This book offers a reconstruction of linguistic innovations in the history of mathematics; innovations which changed the ways in which mathematics was done, understood and philosophically interpreted. It argues that there are at least three ways in which the language of mathematics has been changed throughout its history, thus determining the lines of development that mathematics has followed.
One of these patterns of change, called a re-coding, generates two developmental lines. The first of them connecting arithmetic, algebra, differential and integral calculus and predicate calculus led to a gradual increase of the power of our calculating tools, turning difficult problems of the past into easy exercises. The second developmental line connecting synthetic geometry, analytic geometry, fractal geometry, and set theory led to a sophistication of the ways we construct geometrical objects, altering our perception of form and increasing our sensitivity to complex visual patterns.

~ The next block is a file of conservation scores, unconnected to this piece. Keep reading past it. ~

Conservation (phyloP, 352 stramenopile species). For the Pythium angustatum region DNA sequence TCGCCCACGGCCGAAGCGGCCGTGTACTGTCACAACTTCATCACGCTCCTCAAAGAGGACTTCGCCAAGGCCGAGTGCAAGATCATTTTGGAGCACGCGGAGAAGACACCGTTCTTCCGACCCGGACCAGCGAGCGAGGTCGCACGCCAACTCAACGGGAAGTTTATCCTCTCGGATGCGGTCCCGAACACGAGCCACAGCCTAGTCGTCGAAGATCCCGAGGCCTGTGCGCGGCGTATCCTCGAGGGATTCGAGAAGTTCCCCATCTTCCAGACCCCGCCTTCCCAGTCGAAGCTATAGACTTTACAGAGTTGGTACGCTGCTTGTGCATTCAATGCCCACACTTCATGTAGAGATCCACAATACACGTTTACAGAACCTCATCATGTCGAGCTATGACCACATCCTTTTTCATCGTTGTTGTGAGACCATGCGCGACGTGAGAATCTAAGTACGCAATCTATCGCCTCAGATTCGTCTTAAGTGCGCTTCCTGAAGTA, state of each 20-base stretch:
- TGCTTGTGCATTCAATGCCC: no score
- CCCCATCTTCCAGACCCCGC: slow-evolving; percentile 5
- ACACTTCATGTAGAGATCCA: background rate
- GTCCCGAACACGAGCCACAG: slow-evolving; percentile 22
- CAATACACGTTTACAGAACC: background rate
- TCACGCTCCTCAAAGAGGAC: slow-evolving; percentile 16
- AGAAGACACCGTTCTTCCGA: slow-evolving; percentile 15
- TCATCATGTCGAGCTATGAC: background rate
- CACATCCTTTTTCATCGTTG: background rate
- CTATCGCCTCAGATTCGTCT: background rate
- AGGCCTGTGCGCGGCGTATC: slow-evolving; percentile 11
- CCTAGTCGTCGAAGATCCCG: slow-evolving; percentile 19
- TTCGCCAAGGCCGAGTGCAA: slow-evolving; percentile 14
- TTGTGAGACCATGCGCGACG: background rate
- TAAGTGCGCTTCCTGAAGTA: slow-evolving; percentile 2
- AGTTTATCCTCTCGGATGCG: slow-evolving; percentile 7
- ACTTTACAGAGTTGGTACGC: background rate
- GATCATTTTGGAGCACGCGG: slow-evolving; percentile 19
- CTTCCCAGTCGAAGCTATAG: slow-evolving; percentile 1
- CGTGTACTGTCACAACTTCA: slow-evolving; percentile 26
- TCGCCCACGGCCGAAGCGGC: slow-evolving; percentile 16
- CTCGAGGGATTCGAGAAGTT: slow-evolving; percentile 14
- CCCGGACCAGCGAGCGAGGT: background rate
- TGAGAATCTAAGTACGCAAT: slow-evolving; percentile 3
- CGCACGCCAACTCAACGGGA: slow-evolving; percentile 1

Another important pattern of change, called relativization, is illustrated by the development of synthetic geometry, connecting Euclid’s geometry, projective geometry, non-Euclidean geometry, and Klein’s Erlanger Programm up to Hilbert’s Grundlagen der Geometrie. In this development the notions of space and geometric object underwent deep and radical changes culminating in the liberation of objects from the supremacy of space and so bringing to existence geometric objects which space would never tolerate.
The book offers tools of analysis by means of which scholars and students of the history and philosophy of mathematics can attain better understanding of the various changes, which the subject of their study underwent in the course of history. The book brings also important insights for mathematics education connecting growth of language with the development of mathematical thought.